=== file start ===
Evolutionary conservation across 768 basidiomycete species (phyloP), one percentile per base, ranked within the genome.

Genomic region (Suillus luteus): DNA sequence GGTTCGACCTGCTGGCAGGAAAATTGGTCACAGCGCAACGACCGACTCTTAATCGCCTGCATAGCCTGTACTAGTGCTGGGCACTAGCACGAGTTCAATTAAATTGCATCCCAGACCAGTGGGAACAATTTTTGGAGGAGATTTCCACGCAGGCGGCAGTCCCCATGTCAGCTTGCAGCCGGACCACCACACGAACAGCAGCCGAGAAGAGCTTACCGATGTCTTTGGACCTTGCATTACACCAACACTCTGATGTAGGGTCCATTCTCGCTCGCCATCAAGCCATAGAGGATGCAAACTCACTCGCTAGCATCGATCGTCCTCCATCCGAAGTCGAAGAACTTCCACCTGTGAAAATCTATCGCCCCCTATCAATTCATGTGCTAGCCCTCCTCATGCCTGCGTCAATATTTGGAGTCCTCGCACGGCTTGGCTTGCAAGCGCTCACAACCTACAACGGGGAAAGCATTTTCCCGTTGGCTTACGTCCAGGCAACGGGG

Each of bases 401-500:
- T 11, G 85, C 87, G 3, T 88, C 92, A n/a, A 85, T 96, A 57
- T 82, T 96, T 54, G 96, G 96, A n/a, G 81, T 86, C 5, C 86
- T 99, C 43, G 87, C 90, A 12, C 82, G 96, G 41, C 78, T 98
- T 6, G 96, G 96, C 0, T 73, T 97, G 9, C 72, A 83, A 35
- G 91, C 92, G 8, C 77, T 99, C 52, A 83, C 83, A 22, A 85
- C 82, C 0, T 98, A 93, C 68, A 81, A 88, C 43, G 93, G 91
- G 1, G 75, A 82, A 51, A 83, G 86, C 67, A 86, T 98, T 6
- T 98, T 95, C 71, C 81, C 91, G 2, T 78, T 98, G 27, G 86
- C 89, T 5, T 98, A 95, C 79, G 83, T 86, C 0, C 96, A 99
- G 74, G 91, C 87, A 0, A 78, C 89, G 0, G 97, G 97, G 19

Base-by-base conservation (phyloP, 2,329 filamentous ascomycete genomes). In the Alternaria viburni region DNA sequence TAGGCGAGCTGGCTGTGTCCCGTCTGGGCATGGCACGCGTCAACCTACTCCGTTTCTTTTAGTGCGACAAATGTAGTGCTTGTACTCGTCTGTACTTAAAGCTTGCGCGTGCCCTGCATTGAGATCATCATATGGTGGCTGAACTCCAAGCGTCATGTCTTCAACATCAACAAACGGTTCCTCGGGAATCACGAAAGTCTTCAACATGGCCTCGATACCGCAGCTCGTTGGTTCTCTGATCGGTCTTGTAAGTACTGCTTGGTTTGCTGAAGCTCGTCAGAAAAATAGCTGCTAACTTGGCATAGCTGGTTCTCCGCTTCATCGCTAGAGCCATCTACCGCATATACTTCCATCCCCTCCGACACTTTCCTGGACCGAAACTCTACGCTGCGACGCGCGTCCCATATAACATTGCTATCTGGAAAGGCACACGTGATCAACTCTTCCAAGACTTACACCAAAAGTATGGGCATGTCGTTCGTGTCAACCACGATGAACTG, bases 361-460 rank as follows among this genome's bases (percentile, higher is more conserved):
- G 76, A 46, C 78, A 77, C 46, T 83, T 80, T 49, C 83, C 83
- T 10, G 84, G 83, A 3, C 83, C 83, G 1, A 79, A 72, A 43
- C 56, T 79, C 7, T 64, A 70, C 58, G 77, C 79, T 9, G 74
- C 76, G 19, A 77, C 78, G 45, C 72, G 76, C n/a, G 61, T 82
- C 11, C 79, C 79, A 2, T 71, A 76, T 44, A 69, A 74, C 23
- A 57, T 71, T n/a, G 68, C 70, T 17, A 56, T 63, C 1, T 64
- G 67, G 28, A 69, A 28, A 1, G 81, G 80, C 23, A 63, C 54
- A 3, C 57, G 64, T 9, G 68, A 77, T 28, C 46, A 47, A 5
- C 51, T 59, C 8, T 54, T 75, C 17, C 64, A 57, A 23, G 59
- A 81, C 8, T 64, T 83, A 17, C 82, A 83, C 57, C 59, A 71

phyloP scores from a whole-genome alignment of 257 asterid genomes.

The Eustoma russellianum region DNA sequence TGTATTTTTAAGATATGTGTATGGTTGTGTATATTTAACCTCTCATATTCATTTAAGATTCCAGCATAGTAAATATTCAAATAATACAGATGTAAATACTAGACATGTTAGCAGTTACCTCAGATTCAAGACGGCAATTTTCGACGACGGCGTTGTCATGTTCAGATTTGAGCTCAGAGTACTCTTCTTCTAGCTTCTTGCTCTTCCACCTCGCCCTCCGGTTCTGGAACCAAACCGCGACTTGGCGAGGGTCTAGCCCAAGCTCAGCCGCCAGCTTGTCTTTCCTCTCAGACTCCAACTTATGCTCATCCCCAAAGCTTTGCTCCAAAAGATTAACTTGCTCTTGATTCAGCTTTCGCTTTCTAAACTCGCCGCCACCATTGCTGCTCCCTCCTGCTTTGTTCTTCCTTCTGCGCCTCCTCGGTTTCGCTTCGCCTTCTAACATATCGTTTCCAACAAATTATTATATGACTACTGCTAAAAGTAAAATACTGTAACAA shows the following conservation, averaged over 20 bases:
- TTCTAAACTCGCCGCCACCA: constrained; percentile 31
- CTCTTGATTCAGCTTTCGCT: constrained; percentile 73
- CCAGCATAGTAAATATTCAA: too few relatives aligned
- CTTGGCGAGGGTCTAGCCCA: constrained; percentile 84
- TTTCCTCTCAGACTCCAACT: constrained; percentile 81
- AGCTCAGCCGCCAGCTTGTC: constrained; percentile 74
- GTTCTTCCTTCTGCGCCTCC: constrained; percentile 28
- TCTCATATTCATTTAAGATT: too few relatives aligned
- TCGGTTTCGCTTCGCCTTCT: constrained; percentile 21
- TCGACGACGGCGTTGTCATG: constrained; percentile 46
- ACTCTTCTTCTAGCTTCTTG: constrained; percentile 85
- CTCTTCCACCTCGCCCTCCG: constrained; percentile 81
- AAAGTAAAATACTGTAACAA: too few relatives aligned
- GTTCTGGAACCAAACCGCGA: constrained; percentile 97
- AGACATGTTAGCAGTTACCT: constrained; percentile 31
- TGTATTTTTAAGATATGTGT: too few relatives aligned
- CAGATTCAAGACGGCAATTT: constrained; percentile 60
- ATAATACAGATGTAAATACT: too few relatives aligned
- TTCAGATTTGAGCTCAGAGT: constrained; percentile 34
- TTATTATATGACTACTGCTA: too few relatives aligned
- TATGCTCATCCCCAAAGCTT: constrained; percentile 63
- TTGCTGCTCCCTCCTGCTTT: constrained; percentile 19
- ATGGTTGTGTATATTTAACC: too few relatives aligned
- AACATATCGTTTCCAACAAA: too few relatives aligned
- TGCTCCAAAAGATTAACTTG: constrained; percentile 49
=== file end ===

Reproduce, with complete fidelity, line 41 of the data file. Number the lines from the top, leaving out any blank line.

- AGACATGTTAGCAGTTACCT: constrained; percentile 31